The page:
Banks as Collateral Damage in a Class War
by Ann Pettifor
annpettifor.sub.com 18-3-2023 Banks as Collateral Damage in a Class War – Central Bank obsession with holding down wages has consequences for fin stability – by Ann Pettifor/gg – annpettifor.sub/system change
So much has happened this past week… and there’s more to come. The following post is a reflection on recent events. I am aware that much of what has gone on is expressed in arcane and often inaccessible language. If readers have specific questions about the current financial turmoil they want me to address, please post your questions in the comments. And don’t be shy. You probably know and understand more than many presiding over the current upheaval…
Tightening pain – After tightening Bank of England monetary policy and raising rates in February, 2022, the £575,000-a-year BoE governor, Andrew Bailey, was asked whether he wanted to inflict more pain on workers? His answer was direct:
“Broadly, yes – in the sense of saying: we do need to see a moderation of wage rises. That’s painful – I don’t want to in any sense sugar that message, it is painful.”
Earlier in December, 2021 the TUC outlined the context in which Mr. Bailey argued for futher cuts in the real wages of workers. British workers were already enduring
….the longest period of pay stagnation since the Napoleonic wars. Real wages for millions are less than they were before the bankers’ crisis in 2008.
While gripped by the financial crisis of these last ten days, I’ve been slow to write about the predicted and deplorable outcome of recent decisions by central bankers – so called ‘guardians of the nation’s finances’.
The fact is I found it hard to face up to what central bankers are doing, not just by raising rates, suppressing demand, and lowering wages, as Jon Stewart so emphatically explained in his interview with Larry Summers.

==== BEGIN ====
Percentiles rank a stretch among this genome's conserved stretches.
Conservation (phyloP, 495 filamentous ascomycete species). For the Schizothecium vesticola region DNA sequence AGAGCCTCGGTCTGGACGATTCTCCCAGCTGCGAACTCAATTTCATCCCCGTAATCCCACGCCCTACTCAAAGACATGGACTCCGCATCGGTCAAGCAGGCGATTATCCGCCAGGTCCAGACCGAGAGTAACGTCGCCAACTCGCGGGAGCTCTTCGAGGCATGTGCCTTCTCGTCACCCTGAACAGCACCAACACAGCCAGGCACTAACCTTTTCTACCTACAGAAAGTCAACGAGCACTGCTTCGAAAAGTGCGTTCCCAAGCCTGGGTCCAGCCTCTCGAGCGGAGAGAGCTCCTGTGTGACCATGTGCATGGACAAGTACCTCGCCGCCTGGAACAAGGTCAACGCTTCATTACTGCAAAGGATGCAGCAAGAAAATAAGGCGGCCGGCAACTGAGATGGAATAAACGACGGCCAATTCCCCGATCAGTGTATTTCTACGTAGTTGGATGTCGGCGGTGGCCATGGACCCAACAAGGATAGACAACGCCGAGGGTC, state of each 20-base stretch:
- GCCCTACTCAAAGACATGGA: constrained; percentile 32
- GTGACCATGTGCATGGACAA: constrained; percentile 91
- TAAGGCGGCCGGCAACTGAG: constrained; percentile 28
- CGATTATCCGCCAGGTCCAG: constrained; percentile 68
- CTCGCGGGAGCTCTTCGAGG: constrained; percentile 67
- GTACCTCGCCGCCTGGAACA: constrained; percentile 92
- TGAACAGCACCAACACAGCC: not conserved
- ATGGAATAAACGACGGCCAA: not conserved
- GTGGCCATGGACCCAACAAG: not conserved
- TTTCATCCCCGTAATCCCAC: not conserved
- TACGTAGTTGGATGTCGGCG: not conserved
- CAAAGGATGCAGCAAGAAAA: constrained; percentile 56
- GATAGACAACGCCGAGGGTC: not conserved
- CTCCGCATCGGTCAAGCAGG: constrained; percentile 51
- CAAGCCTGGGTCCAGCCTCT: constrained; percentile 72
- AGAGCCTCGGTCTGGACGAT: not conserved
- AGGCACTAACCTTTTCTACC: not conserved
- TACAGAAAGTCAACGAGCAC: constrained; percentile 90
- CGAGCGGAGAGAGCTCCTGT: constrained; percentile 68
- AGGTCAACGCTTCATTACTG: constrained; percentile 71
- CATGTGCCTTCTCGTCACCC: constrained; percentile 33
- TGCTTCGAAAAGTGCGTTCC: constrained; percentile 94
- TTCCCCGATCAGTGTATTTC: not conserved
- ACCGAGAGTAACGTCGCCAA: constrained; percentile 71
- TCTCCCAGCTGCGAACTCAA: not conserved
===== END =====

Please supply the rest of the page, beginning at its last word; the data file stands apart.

But as importantly, through lack of analysis, regulation, oversight and foresight – central bankers have shown this last week they were prepared to use high rates to risk and even precipitate bank failures and global financial instability. They have done so, and continue to do so by deliberately tightening monetary policy into heavily indebted economies, with falling real incomes. Economies that have still not fully recovered from both the GFC and the pandemic.
I found it hard to get my head around that reality. Namely that together with their Boards and staff, the civil servants that head up central banks seem willing to sacrifice private banks and global financial stability in their rush to raise rates, crush demand, discipline workers and shrink the nation’s income .
In other words, their effective preference is for class war over financial stability. The proof for what might seem an outrageous accusation is in the ECB’s recent decision-making.
On Wednesday last week, and at the height of US financial instability, the European Central Bank (ECB) Board set out to prove my point. Ignoring the bank failures caused by the Fed’s too-rapid rate rises, and well aware that a crisis in one part of the system ricochets across the world – the ECB defiantly lifted all three of the their key rates by a whopping 50 bps.
Were they blind to the risks higher rates posed to European banks like Credit Suisse? Just as they are careless of the impact on employment and workers wages? Or did ideology which elevates inflation above all other indicators trump common sense? Answers on a postcard please.
Why are banks and the finanical system “collateral damage”? – Like the failed Silicon Valley Bank (SVB), US and European banks and financial institutions have long gorged on government and corporate bonds issued at very low rates of interest. Investors (think Silicon Valley billionaires, asset managers, hedge funds, private equity etc.,) acquired these assets and used them as sound collateral to leverage higher borrowing. Private debt ballooned as a result.
Central bankers did little to discourage such borrowing by toughening up on regulation and supervision. Instead, after more than a decade of ‘easy money’, increased borrowing and rising debts, they tightened the monetary policy noose.
As is well understood, when central banks raise interest rates, then new government and corporate bonds are issued at higher rates. These higher rates increase ‘returns’ (the yield) on newly issued bonds. The ‘returns’ on these bonds are even more valuable if fewer new bonds enter the market, creating a scarcity of profitable rents. The new higher rated bonds are then more valuable to investors than the multitude of bonds issued under the low rate regime. As a result ‘older’ bonds are sold off as wise investors make a dash for the higher ‘returns’ on scarcer, newer bonds.